When I arrived, there was a slew of teenagers hovering around the front window, most likely lingering from an NPR outreach program. After wading through the mini-crowd, I entered. Far from the hermetically sealed, tech’ed-out recording booths utilized by the national moniker-sharing entity they often mock, this NPR is something like guerrilla art verging on community service. NPR’s focus and content is nebulous at best, but this is exactly what makes its impact so powerful—it’s a snapshot of the surrounding community with everyone, and I mean everyone from the well-behaved bum asking for change to the adventurous museum trustee willing to drop in, at the helm.


NPR’s blog can be found here.

As the door swung closed behind me, I passed NPR’s LeE Montgomery interviewing, from what I gathered, a Whitney staff member. Once it was announced that it was the interview subject’s birthday, fellow NPR artist Michael Trigilio bounded across the room and grabbed the mic from Montgomery. After a soul-drenched improvised prelude that extended a minute or two too long for comfort, the rest of the crew joined in for a sloppy but damn spirited rendition of “Happy Birthday.” I was already having a great time.

I was introduced to photographer and NPR member Jessamyn Lovell and asked her a few routine questions, then she went back to her laptop, a fellow crew member went back to her turkey and swiss sandwich, and I moved on to the wall of noisemaking gadgets on display. Impressive. As the banter around the office continued, I noticed most of the off-mic jokes seemed to center on the number of people listening to the broadcast—or indeed if anyone was listening at all. Lovell announced, “I’m getting tons of IMs from listeners all around the world as we speak.” After another comical outburst from Trigilio, Lovell confided that if anyone was actually listening, they’d be thinking, “This is so amazingly weird, but in a good way.” My thoughts exactly.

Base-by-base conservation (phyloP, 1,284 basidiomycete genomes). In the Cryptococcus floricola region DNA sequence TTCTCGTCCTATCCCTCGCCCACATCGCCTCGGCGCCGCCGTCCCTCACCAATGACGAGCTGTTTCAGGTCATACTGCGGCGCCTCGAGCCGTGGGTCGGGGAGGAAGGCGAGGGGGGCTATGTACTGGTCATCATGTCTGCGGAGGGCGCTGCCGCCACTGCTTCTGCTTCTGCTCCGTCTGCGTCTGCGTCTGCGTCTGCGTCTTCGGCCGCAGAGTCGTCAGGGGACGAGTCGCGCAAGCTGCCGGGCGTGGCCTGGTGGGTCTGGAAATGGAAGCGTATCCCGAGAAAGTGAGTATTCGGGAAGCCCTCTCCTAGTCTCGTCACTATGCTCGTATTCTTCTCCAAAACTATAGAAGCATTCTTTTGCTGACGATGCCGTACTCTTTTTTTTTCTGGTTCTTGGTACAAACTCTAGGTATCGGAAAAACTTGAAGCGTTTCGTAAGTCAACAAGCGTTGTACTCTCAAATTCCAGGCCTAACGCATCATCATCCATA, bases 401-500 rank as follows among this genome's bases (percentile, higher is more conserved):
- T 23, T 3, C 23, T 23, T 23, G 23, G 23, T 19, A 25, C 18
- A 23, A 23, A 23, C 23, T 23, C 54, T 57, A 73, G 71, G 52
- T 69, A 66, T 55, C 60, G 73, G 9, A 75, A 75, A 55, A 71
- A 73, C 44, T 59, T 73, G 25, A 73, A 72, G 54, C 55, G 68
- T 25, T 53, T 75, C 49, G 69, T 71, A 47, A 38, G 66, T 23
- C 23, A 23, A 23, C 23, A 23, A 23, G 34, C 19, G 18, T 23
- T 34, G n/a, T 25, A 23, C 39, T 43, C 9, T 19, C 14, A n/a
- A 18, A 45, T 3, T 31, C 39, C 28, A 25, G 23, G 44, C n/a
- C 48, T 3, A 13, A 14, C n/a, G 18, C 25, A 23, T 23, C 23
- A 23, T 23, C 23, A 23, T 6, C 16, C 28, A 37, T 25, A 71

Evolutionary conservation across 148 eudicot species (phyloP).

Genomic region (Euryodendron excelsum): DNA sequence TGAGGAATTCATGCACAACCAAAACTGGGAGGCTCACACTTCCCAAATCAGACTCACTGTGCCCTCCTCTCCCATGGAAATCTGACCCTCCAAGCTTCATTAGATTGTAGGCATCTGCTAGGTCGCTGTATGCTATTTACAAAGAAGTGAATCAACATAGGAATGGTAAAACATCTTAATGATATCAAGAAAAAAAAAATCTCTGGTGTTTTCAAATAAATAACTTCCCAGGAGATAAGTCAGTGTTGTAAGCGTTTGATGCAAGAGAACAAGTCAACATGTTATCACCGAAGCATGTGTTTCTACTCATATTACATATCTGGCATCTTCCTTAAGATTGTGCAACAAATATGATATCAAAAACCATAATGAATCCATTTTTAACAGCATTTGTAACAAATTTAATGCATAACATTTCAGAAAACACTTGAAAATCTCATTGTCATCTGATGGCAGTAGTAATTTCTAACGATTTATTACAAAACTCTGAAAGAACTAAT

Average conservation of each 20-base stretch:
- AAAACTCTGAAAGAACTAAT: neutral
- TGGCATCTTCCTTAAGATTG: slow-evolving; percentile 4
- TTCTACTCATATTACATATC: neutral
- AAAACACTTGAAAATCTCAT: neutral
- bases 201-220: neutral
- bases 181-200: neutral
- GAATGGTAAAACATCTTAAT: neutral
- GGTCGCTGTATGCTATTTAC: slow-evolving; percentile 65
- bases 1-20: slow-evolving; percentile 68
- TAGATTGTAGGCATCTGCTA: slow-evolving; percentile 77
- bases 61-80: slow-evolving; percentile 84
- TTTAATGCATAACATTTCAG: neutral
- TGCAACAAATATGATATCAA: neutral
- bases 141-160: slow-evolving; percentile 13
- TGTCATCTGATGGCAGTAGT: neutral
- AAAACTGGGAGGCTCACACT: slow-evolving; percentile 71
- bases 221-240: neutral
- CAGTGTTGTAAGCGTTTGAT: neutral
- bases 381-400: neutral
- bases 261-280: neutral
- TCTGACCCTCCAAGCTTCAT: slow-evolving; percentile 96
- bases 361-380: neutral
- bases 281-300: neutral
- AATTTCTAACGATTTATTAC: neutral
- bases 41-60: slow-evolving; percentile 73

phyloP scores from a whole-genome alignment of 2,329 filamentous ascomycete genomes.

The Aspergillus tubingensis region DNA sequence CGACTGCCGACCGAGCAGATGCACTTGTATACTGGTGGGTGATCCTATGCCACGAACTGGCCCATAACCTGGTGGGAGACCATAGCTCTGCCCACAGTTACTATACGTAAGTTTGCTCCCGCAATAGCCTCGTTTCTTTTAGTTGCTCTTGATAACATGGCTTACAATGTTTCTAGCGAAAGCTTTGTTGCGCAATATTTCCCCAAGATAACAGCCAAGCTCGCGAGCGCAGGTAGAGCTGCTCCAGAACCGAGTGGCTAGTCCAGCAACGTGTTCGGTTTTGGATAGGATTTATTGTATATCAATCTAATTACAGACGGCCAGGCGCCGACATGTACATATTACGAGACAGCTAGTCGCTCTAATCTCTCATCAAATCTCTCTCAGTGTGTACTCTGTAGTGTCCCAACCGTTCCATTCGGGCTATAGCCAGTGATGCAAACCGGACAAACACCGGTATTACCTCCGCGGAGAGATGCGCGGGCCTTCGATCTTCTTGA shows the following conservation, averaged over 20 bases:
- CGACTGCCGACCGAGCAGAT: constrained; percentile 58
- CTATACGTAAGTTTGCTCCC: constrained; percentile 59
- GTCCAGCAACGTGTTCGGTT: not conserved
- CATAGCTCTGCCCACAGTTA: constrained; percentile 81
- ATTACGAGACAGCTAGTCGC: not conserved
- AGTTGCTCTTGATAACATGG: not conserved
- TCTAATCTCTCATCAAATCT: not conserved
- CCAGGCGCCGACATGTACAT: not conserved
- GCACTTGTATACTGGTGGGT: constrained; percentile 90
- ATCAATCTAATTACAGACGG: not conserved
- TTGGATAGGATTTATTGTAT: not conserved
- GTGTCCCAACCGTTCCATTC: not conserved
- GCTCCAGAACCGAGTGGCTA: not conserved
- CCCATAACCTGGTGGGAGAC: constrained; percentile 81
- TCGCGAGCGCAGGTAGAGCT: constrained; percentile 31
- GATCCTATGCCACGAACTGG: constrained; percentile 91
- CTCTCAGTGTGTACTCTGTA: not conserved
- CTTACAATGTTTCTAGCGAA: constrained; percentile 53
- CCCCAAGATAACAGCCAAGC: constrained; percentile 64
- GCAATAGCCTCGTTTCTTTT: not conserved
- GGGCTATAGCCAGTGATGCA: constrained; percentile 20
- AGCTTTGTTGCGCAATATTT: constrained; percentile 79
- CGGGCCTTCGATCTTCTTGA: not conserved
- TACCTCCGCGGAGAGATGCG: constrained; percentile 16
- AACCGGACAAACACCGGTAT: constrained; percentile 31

NPR’s motto is: If it’s in the neighborhood and it makes noise…we hope to put it on the air. And that’s exactly what they do. After leafing through some fliers and waiting patiently for his turn, an older gentleman who had the appearance of someone, shall we say, down on his luck, got his chance to deliver a surprisingly succinct rant about Mayor Bloomberg, some database of low-level criminals’ DNA he wholeheartedly disagreed with, and the act of spitting on the sidewalk, which became a reoccurring theme as he vented. After his ten-minutes of fame, Lovell tried to get the man’s name and number so they could invite him back for a scheduled time slot. No luck. Meanwhile, two musicians were setting up laptops and guitar amps, readying themselves for a live on-air performance. NPR allows anyone from the community to stop by or email them to schedule up to an hour of airtime for their own show, but they leave gaping holes in the time grid to allow passers-by and museum visitors a chance to share their two cents with the world. Rest assured that from moment to moment, whether scheduled or freeform, you never know what you’ll be listening to on NPR. By the time I left, they convinced me to come back so they could interview me on the air. While a wandering conversation by an unknown like myself would be of no interest to a national audience, it sure is interesting to hear what your neighbors are thinking. I’m planning to tune in often.